In Ireland, over the last 15 years or so, we have been living through a period known as ‘the Peace Process’. This period has seen the establishment of political negotiations, ceasefires by the main republican and loyalist paramilitary organizations and fundamental reform of aspects of our system of governance in order to command the respect and allegiance of all our citizens.
Progress has been so profound that it is possible now to speak of the end of ‘the Troubles’ – a 30-year period when our conflict was expressed in violence and a generation grew up in the shadow of the gun and the bomb.
From “Restorative Justice and Peace in Northern Ireland,” an address by Brendan McAllister (SPI ’96 & ’98) at the European Forum for Restorative Justice in Barcelona, June 16, 2006. (Reprinted as originally written.)
Before leaving home I also watched a documentary – Voices From the Grave – which presents both points of view. Easy to find on YouTube and at 90 minutes, its a worthwhile investment of your time.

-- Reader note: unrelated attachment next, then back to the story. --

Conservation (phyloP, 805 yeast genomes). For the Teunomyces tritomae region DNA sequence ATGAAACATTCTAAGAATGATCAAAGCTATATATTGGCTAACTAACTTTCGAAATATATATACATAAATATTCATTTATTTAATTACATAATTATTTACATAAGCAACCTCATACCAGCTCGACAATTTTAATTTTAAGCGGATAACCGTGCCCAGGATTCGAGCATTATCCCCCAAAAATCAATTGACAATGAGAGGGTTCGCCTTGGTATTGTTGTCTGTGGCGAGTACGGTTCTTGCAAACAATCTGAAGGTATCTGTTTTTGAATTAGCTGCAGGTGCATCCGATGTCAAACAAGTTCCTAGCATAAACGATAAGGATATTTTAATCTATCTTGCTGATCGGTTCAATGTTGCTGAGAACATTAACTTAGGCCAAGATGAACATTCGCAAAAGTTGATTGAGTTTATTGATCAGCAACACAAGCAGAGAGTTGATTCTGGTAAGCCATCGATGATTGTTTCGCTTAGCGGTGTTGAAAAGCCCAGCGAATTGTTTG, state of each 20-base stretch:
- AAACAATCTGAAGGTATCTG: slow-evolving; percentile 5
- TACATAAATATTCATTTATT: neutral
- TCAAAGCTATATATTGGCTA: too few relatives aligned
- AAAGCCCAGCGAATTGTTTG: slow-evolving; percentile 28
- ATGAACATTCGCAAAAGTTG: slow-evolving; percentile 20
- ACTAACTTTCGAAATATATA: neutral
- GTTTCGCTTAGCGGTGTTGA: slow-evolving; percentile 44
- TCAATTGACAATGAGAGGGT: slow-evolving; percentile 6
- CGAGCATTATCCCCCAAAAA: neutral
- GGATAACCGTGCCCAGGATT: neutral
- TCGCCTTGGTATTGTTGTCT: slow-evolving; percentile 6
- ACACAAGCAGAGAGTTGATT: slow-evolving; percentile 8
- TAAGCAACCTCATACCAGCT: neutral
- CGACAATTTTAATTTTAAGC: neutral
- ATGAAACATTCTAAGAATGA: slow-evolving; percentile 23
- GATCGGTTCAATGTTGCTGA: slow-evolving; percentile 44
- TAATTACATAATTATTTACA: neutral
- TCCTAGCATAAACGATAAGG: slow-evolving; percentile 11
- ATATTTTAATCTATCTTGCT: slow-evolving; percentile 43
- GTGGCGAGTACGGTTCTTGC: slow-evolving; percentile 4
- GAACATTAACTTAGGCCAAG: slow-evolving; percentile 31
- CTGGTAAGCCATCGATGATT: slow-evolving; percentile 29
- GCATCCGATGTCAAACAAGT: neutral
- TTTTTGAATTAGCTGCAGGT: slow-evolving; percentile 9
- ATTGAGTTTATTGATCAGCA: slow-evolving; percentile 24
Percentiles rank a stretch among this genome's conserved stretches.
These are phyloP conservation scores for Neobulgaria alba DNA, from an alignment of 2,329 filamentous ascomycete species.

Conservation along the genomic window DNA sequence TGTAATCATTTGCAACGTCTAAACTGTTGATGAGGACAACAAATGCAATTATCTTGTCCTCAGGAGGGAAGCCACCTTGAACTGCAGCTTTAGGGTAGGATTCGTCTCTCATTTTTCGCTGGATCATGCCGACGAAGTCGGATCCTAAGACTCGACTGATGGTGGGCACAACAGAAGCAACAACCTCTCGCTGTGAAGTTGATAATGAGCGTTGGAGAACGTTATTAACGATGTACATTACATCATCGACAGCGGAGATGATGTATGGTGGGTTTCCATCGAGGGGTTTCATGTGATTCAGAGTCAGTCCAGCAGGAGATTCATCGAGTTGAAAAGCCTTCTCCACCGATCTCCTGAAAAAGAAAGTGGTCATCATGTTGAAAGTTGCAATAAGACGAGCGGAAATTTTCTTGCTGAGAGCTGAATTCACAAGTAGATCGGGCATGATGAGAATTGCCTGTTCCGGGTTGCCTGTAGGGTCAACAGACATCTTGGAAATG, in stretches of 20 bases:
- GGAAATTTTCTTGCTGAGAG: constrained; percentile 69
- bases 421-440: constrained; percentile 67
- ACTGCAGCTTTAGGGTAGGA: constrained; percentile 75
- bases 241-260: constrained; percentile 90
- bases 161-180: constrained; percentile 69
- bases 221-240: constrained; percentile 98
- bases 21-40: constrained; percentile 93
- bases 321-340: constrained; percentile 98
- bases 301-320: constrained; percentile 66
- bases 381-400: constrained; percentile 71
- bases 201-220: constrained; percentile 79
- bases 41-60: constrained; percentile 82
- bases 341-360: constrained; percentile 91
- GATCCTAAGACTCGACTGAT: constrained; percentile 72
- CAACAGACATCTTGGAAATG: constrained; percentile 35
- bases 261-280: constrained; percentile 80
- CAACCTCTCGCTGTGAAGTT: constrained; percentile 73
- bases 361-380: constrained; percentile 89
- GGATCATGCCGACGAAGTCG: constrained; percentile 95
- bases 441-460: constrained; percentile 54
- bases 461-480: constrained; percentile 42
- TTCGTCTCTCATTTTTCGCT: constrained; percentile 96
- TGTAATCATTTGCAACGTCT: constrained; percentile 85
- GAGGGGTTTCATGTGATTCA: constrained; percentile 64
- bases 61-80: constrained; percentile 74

Next day, I was back in Belfast and took advantage of the Hop On/Off bus to see many of the sites of the city. While I didn’t go into the Titanic Museum, it is an interesting structure. Designed to resemble a large ship, but with a shimmering façade. Next, I hopped off the bus at St. George’s Market. It’s sort of a Rice’s Market (New Hope, Pa) and a Reading Terminal Market (Philadelphia, Pa) all wrapped up in one. Picked up a souvenir just in time to hop back on a bus and go to Queens University. It’s a great place to hop off because this stop puts you right in the middle of the college, the Botanic Garden, and the Ulster Museum. The Ulster Museum is a modern and airy space and on the day I visited it was full of school children. Schools here don’t finish up until July.
The most emotional sites in Belfast are the peace wall murals on the Falls Road and Shankill Road. They depict the fear, the hope, and the violence of the decades long conflict known as the ‘troubles”. As an Irish American, it’s difficult to adequately convey the emotion one feels standing in front of these depictions of both sides of the struggle. This link provides better information than I can provide and also better pictures of the murals.